The greatest Lancia site. Lancia Snippet 1  
Lancia FlaminiaLancia Aurelia B20 Lancia ThesisEngine of Lancia Kappa
The greatest Lancia site.
Vincenzo Lancia sets record in 1904 Florio Cup

In discussing possible features of the viva-lancia.com website, Huib Geurink, the site's host suggested an old-time Lancista, such as myself might like to contribute stories about Lancia from personal experience, or lesser known aspects of Lancia's history.

To start the "Snippets" section rolling, I thought it would be appropriate to recount a Lancia story from the days before Vincenzo Lancia established the Lancia company in September 1906.

Paul Vellacott
Australian Lancia Register
May 2002

Vincenzo Lancia

Vincenzo Lancia. 1904.

 

Vincenzo Lancia averages 115.7 km/h in 1904

Most Lancisti know that Vincenzo Lancia became an employee of F.I.A.T. on the formation of the company in 1899. His initial role was as test-driver, in which capacity he displayed outstanding driving ability. This led to his promotion to what would later be known as "Works Driver". As such, he drove for F.I.A.T. in events like the Gordon Bennett races, the infamous Paris - Madrid of 1903 and two Vanderbilt Cup races in the USA. While out-right victories tended to allude Vincenzo (blocked fuel pipe, 1904 Gordon Bennett; stone-damaged radiator, 1905 Gordon Bennett; broken valve gear, 1908 French G.P.), he was noted for often achieving the fastest lap time. (1905 Gordon Bennett; 1905 Vanderbilt Cup; 1906 Coupe de Auto; 1908 Florio Cup)

One event he did win for F.I.A.T was the 1904 Florio Cup, a two-lap road race between Brescia, Cremona and Mantua starting and finishing at Brescia, later to become well known as the Start/Finish of the Mille Miglia. The two laps involved 370 Km, which Vincenzo covered in 3 hours, 9 minutes and 56 seconds, recording an average speed of 115.7 KPH, or 71.88 MPH.

To demonstrate the driving skills of Vincenzo Lancia, just imagine trying to average similar a speed for 370 Kilometres on un-sealed dirt roads, in your modern car after the following modifications:

 front brakes disconnected
 front shock absorbers removed
 worn-out shock absorbers fitted to the rear
 very narrow bald tyres fitted all-round
 centre of gravity raised 20 centimetres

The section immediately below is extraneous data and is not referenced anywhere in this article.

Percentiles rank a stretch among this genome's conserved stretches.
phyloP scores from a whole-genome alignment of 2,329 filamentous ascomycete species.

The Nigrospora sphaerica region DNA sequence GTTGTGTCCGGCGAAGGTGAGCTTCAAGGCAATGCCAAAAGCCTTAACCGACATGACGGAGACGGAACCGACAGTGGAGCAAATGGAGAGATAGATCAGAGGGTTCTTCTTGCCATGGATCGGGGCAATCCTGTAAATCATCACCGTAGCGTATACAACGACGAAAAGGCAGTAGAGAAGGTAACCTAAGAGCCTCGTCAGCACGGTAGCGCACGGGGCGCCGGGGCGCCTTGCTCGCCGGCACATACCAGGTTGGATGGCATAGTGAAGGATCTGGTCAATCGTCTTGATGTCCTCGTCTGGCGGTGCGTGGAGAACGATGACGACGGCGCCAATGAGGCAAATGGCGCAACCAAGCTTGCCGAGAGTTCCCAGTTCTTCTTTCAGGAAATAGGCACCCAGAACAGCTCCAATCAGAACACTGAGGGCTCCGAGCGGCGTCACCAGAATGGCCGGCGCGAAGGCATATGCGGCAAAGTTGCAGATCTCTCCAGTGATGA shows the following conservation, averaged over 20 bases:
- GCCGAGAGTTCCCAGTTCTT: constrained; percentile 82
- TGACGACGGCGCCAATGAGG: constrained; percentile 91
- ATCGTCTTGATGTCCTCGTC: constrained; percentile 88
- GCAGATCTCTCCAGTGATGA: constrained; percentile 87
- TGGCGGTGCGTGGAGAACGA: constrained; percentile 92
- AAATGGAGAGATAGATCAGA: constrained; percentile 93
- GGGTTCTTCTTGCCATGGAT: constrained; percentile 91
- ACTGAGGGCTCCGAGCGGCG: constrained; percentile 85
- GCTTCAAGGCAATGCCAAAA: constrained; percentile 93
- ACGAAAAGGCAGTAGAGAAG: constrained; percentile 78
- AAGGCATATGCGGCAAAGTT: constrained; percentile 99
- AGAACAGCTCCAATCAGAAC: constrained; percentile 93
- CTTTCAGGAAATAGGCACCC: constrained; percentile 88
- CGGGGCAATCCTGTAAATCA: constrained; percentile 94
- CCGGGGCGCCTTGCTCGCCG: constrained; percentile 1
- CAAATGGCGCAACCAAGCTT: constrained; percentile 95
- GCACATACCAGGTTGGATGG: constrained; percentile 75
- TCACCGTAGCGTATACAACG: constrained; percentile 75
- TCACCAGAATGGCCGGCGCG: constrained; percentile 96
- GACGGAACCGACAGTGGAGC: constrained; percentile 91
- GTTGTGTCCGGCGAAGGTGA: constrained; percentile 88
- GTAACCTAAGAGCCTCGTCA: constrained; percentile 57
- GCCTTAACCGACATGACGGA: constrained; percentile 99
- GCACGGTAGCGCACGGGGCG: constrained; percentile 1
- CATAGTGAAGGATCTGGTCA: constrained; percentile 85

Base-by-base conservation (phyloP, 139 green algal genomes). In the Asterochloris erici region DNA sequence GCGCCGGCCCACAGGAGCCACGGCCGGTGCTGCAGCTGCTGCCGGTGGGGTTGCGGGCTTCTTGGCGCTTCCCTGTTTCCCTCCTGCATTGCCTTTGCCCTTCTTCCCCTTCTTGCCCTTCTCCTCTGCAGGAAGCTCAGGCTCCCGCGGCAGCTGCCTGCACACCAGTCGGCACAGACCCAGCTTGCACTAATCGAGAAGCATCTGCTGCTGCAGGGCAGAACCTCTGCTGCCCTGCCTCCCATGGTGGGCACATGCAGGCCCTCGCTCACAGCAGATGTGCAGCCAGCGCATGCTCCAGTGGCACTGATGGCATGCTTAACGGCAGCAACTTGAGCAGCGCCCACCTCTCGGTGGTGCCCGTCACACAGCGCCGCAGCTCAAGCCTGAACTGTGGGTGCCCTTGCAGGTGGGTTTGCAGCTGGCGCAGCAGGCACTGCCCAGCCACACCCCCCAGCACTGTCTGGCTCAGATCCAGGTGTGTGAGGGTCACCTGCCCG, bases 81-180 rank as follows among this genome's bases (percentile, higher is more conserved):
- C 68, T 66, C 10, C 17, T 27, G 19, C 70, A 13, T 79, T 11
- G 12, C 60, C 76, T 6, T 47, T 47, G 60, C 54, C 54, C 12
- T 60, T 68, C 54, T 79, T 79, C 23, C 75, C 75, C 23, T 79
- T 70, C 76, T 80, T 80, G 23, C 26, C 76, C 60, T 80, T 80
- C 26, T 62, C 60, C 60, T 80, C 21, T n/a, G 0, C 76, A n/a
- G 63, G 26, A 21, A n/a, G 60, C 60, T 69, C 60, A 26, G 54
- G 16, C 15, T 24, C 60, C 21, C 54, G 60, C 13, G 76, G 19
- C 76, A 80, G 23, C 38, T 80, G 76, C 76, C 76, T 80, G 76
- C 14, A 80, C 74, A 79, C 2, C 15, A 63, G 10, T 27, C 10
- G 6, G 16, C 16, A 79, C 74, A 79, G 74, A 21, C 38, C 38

body and windscreen removed
 not to mention minor things like broken synchromesh

Here in Australia, with almost one hundred years of progress in automotive and road design, we are not even allowed to "touch" 115 KPH on our Freeways, let alone average such monstrous speeds!

Good on you, Vincenzo!

 

 

Vincenzo Lancia on the 1904 F.I.A.T. Racing Car.

Vincenzo Lancia on the 1904 F.I.A.T. Racing Car.

 

When asked to visualise a 1904 motoring event, many would recall television coverage of the annual London to Brighton Run which is restricted to cars made up to 1904. On the Brighton Run, some spectators ride bicycles and are able to keep up with the participating cars, even on the fast stretches. The 1904 Florio Cup was a very different event!

 

 

Cagno on the 1904 F.I.A.T. Racing Car

Cagno on the 1904 F.I.A.T. Racing Car.

 

 

Chart showing growth of speeds.

 

This graph is reproduced from "Ten Years of Motors and Motor Racing", by Charles Jarrott, published by E. Grant Richards in 1906. As Charles Jarrott died over fifty years ago (4th Jan. 1944) it's reproduction is not thought to infringe copyright.)

 

Click here to see the complete graph at 200dpi.

 

 

Snippet by Paul Vellacott,
 Email: paul@viva-lancia.com,
Australian Lancia Register,
Melbourne, May 2002

 

 Top of page

 Snippet 2: Lancia. Innovation, sophistication, simplicity.

 Snippet 3: The luck of the French

 Snippet 4: The racy appeal of the little Lancias!

 Snippet 5: The power of a clean drawing board

 Snippet 6: The Loosmobil

 Snippet 7: Foibles of the . Aprilia

 Home page of viva-lancia.com